Location

Utah State University, Logan, Utah, USA

DOI

10.15142/T3MW2N

Start Date

6-17-2012 12:00 AM

End Date

6-20-2012 12:00 AM

Description

ABSTRACT: Replacement spillways are frequently required to pass revised and larger design storm events. Generally matching the outflow hydrograph of the existing spillway is also a common design requirement. Labyrinth spillways can increase spillway discharge capacity. Staged and notched sections of crest have been used in design to satisfy discharge hydrograph requirements. However, inadequate hydraulic design information is available specific to staged and notched labyrinth weirs. In this study, the flow characteristics of multiple staged and notched labyrinth weir configurations (laboratory-scale) were tested. Head-discharge relationships were evaluated experimentally and compared with computed results using superposition (predicting the discharge over the upper and lower stages separately and summing). The results of this comparison show that, for all configurations tested, the superposition technique estimated actual discharges by approximately ±10%.

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Jun 17th, 12:00 AM Jun 20th, 12:00 AM

Staged and Notched Labyrinth Weir Hydraulics

Utah State University, Logan, Utah, USA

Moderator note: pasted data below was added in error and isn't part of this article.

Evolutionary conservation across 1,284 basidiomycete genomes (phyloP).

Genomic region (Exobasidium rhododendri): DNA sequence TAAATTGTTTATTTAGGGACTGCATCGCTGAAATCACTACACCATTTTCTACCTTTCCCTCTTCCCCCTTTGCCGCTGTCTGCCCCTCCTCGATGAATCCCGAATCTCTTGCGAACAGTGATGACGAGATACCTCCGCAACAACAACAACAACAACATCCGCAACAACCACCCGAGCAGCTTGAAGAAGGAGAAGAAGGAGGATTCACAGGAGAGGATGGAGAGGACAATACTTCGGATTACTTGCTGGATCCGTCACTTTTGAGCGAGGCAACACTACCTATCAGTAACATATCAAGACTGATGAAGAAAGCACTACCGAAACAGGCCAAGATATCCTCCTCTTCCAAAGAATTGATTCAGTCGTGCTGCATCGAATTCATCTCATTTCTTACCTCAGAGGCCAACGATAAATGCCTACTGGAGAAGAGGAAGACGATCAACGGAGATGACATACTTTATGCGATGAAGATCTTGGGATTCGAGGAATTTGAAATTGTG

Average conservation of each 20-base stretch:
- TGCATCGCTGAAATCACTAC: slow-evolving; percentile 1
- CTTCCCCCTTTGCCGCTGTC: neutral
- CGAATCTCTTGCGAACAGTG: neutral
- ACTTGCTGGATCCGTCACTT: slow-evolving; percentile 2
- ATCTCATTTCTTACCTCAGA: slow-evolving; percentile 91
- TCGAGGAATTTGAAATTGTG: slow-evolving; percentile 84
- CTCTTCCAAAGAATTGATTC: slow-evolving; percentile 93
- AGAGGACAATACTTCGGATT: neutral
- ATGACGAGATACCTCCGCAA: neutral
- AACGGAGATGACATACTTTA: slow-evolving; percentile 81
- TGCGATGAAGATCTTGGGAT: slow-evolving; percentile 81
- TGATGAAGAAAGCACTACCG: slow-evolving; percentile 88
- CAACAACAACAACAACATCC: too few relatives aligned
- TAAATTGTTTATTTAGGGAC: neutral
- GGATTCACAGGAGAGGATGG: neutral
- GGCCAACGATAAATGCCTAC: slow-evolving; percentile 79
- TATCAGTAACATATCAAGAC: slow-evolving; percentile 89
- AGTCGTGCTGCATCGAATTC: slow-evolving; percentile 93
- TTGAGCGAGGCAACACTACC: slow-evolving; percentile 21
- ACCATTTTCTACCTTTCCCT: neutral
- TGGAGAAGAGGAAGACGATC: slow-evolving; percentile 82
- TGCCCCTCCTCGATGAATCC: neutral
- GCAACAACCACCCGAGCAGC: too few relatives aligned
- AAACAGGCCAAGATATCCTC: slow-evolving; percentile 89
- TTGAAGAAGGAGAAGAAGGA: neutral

ABSTRACT: Replacement spillways are frequently required to pass revised and larger design storm events. Generally matching the outflow hydrograph of the existing spillway is also a common design requirement. Labyrinth spillways can increase spillway discharge capacity. Staged and notched sections of crest have been used in design to satisfy discharge hydrograph requirements. However, inadequate hydraulic design information is available specific to staged and notched labyrinth weirs. In this study, the flow characteristics of multiple staged and notched labyrinth weir configurations (laboratory-scale) were tested. Head-discharge relationships were evaluated experimentally and compared with computed results using superposition (predicting the discharge over the upper and lower stages separately and summing). The results of this comparison show that, for all configurations tested, the superposition technique estimated actual discharges by approximately ±10%.

 

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